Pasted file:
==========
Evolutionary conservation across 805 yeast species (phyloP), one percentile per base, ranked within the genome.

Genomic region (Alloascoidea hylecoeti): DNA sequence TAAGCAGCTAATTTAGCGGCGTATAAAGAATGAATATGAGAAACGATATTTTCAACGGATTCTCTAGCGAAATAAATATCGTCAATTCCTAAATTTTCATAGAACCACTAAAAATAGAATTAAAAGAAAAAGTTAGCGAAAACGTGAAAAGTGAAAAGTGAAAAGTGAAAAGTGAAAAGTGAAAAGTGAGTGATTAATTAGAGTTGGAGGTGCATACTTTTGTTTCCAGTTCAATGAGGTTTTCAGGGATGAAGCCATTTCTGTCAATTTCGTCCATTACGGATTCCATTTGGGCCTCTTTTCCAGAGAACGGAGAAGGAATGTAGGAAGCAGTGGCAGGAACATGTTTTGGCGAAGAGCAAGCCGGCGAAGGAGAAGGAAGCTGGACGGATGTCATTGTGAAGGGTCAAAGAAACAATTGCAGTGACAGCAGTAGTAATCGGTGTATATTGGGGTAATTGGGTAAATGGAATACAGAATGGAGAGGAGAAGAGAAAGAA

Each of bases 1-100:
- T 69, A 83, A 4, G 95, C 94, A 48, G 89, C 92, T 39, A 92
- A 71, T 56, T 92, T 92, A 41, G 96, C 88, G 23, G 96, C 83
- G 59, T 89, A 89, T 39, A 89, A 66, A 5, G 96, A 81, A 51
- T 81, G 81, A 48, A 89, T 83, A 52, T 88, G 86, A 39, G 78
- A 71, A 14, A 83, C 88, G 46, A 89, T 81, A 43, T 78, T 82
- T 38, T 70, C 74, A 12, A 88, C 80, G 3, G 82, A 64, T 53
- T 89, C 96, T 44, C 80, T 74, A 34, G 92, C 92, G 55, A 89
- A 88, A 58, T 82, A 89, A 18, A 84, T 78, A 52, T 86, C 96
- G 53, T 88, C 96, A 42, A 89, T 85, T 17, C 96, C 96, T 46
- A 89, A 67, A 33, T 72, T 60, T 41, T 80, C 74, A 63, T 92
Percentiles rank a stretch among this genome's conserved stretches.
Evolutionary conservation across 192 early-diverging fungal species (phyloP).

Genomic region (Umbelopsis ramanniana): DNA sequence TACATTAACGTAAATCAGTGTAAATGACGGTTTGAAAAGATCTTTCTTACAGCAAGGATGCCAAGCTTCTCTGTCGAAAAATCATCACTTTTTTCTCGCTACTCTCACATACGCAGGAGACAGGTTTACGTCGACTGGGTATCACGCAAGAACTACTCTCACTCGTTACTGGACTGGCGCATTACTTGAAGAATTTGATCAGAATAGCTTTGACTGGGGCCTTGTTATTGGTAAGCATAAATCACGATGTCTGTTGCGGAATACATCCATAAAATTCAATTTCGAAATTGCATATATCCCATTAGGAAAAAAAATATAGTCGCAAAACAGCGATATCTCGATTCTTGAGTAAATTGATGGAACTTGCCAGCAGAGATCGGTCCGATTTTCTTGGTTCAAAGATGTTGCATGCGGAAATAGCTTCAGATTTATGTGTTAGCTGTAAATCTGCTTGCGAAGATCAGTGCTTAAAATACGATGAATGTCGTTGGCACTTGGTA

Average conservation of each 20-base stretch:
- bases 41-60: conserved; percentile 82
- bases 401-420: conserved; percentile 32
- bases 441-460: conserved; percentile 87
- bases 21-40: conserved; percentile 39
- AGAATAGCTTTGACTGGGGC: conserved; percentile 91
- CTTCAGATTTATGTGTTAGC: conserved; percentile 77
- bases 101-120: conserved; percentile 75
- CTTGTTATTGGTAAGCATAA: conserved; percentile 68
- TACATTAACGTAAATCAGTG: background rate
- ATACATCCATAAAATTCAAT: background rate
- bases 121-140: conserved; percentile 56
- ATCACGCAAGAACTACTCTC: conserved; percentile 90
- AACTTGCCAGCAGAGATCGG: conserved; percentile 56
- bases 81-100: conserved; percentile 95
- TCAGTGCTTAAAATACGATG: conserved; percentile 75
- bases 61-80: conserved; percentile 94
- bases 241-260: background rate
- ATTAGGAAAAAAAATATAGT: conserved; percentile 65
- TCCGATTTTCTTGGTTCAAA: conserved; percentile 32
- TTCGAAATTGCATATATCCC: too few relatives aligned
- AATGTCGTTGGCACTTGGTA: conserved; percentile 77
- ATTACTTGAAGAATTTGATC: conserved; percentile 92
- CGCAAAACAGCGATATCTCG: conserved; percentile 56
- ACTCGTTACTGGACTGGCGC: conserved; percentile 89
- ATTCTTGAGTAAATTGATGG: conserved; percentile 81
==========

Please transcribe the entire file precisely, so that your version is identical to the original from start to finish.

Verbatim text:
Evolutionary conservation across 805 yeast species (phyloP), one percentile per base, ranked within the genome.

Genomic region (Alloascoidea hylecoeti): DNA sequence TAAGCAGCTAATTTAGCGGCGTATAAAGAATGAATATGAGAAACGATATTTTCAACGGATTCTCTAGCGAAATAAATATCGTCAATTCCTAAATTTTCATAGAACCACTAAAAATAGAATTAAAAGAAAAAGTTAGCGAAAACGTGAAAAGTGAAAAGTGAAAAGTGAAAAGTGAAAAGTGAAAAGTGAGTGATTAATTAGAGTTGGAGGTGCATACTTTTGTTTCCAGTTCAATGAGGTTTTCAGGGATGAAGCCATTTCTGTCAATTTCGTCCATTACGGATTCCATTTGGGCCTCTTTTCCAGAGAACGGAGAAGGAATGTAGGAAGCAGTGGCAGGAACATGTTTTGGCGAAGAGCAAGCCGGCGAAGGAGAAGGAAGCTGGACGGATGTCATTGTGAAGGGTCAAAGAAACAATTGCAGTGACAGCAGTAGTAATCGGTGTATATTGGGGTAATTGGGTAAATGGAATACAGAATGGAGAGGAGAAGAGAAAGAA

Each of bases 1-100:
- T 69, A 83, A 4, G 95, C 94, A 48, G 89, C 92, T 39, A 92
- A 71, T 56, T 92, T 92, A 41, G 96, C 88, G 23, G 96, C 83
- G 59, T 89, A 89, T 39, A 89, A 66, A 5, G 96, A 81, A 51
- T 81, G 81, A 48, A 89, T 83, A 52, T 88, G 86, A 39, G 78
- A 71, A 14, A 83, C 88, G 46, A 89, T 81, A 43, T 78, T 82
- T 38, T 70, C 74, A 12, A 88, C 80, G 3, G 82, A 64, T 53
- T 89, C 96, T 44, C 80, T 74, A 34, G 92, C 92, G 55, A 89
- A 88, A 58, T 82, A 89, A 18, A 84, T 78, A 52, T 86, C 96
- G 53, T 88, C 96, A 42, A 89, T 85, T 17, C 96, C 96, T 46
- A 89, A 67, A 33, T 72, T 60, T 41, T 80, C 74, A 63, T 92
Percentiles rank a stretch among this genome's conserved stretches.
Evolutionary conservation across 192 early-diverging fungal species (phyloP).

Genomic region (Umbelopsis ramanniana): DNA sequence TACATTAACGTAAATCAGTGTAAATGACGGTTTGAAAAGATCTTTCTTACAGCAAGGATGCCAAGCTTCTCTGTCGAAAAATCATCACTTTTTTCTCGCTACTCTCACATACGCAGGAGACAGGTTTACGTCGACTGGGTATCACGCAAGAACTACTCTCACTCGTTACTGGACTGGCGCATTACTTGAAGAATTTGATCAGAATAGCTTTGACTGGGGCCTTGTTATTGGTAAGCATAAATCACGATGTCTGTTGCGGAATACATCCATAAAATTCAATTTCGAAATTGCATATATCCCATTAGGAAAAAAAATATAGTCGCAAAACAGCGATATCTCGATTCTTGAGTAAATTGATGGAACTTGCCAGCAGAGATCGGTCCGATTTTCTTGGTTCAAAGATGTTGCATGCGGAAATAGCTTCAGATTTATGTGTTAGCTGTAAATCTGCTTGCGAAGATCAGTGCTTAAAATACGATGAATGTCGTTGGCACTTGGTA

Average conservation of each 20-base stretch:
- bases 41-60: conserved; percentile 82
- bases 401-420: conserved; percentile 32
- bases 441-460: conserved; percentile 87
- bases 21-40: conserved; percentile 39
- AGAATAGCTTTGACTGGGGC: conserved; percentile 91
- CTTCAGATTTATGTGTTAGC: conserved; percentile 77
- bases 101-120: conserved; percentile 75
- CTTGTTATTGGTAAGCATAA: conserved; percentile 68
- TACATTAACGTAAATCAGTG: background rate
- ATACATCCATAAAATTCAAT: background rate
- bases 121-140: conserved; percentile 56
- ATCACGCAAGAACTACTCTC: conserved; percentile 90
- AACTTGCCAGCAGAGATCGG: conserved; percentile 56
- bases 81-100: conserved; percentile 95
- TCAGTGCTTAAAATACGATG: conserved; percentile 75
- bases 61-80: conserved; percentile 94
- bases 241-260: background rate
- ATTAGGAAAAAAAATATAGT: conserved; percentile 65
- TCCGATTTTCTTGGTTCAAA: conserved; percentile 32
- TTCGAAATTGCATATATCCC: too few relatives aligned
- AATGTCGTTGGCACTTGGTA: conserved; percentile 77
- ATTACTTGAAGAATTTGATC: conserved; percentile 92
- CGCAAAACAGCGATATCTCG: conserved; percentile 56
- ACTCGTTACTGGACTGGCGC: conserved; percentile 89
- ATTCTTGAGTAAATTGATGG: conserved; percentile 81